Judge Jonathan Swift of the UK High Court Friday ruled against activist groups and UK Border Force personnel, allowing the controversial plan to deport UK asylum seekers to Rwanda to go forward. The first group of asylum seekers is scheduled to be deported on June 14.
The emergency legal action was filed by several organizations including Care4Calais, Detention Action, and notably Public and Commercial Services Union (PCS), which represents the UK Border Force. PCS’s General Secretary Mark Serwotka said prior to the Friday ruling:
PCS believes that the government’s Rwanda plan is unlawful. In the past 5 years, we have lodged five judicial review applications against the government where they have breached the law. We are determined to hold them to account over this latest scheme.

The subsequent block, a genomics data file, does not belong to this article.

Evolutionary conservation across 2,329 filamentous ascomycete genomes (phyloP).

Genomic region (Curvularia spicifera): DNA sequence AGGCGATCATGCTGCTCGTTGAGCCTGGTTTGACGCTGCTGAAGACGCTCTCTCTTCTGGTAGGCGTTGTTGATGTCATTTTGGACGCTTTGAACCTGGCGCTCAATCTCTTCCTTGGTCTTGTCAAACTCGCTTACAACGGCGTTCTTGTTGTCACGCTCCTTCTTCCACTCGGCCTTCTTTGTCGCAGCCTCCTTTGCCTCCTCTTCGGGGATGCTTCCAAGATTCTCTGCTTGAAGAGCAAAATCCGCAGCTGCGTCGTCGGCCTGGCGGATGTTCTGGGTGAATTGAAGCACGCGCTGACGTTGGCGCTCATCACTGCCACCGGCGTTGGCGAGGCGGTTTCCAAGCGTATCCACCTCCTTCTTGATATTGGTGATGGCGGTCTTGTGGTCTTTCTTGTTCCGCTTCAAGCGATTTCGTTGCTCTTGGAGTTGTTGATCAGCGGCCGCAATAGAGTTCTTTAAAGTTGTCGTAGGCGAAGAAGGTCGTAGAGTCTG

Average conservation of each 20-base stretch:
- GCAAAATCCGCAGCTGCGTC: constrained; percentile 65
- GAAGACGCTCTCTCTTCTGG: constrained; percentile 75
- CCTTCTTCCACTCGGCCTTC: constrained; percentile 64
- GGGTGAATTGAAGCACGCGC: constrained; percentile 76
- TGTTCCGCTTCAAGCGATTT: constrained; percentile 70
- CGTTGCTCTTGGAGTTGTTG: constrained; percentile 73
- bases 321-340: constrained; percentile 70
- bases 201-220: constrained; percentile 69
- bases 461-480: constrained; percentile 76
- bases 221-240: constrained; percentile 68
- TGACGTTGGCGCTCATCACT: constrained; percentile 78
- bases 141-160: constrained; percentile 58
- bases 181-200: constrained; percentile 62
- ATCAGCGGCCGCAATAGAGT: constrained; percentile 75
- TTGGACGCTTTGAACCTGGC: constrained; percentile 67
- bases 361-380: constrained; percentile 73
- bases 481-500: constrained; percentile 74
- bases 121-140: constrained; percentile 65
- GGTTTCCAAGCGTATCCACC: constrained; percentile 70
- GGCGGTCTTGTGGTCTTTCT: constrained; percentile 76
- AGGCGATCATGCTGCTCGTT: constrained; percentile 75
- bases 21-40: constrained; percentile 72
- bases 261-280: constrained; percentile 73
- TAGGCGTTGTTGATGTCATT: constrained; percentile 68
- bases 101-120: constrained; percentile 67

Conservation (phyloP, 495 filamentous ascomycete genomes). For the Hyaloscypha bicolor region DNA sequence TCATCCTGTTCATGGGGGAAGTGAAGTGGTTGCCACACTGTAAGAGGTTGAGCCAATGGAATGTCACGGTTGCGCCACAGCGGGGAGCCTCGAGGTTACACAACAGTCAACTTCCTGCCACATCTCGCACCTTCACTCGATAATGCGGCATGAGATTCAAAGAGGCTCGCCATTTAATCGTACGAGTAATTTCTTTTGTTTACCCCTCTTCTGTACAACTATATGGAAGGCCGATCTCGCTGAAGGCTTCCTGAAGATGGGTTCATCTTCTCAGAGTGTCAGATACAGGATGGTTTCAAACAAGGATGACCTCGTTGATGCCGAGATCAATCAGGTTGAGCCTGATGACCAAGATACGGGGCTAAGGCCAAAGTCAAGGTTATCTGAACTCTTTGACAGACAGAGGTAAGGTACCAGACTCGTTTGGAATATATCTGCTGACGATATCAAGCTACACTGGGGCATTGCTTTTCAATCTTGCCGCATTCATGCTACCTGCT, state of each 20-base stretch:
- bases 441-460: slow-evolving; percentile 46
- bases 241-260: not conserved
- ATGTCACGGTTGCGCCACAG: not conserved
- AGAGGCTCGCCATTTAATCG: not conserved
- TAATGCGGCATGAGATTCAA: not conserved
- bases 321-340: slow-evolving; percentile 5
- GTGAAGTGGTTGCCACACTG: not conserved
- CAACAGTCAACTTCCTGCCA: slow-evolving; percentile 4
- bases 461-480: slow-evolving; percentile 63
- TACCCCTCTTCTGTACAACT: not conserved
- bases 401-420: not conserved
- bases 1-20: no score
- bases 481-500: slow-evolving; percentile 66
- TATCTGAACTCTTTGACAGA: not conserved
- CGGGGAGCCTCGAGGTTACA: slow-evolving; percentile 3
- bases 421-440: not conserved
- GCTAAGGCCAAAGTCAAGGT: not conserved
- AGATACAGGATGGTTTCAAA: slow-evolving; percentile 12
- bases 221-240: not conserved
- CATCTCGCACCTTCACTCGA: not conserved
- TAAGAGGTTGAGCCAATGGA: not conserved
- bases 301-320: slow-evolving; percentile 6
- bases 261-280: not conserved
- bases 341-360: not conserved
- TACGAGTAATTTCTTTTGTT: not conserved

Home Secretary Priti Patel celebrated the decision and dismissed any notions that Rwanda may not be a safe location to house asylum seekers, saying:
I welcome the court’s decision in our favour and will now continue to deliver on progressing our world-leading Migration Partnership…Rwanda is a safe country and has previously been recognised for providing a safe haven for refugees – we will continue preparations for the first flight to Rwanda, alongside the range of other measures intended to reduce small boat crossings.
According to the UK Home Office, the controversial plan is intended to “support the NPI [New Plan for Immigration] by disrupting the business model of organised crime gangs promoting trips to the UK by dangerous and unlawful routes.”
This is not the first time that a country has attempted to use Rwanda to deport asylum seekers. In 2018, Israel attempted to deport Eritrean and Sudanese asylum seekers to Rwanda, but was blocked by the Israeli Supreme Court.
There will be a hearing on June 13 to appeal Swift’s ruling.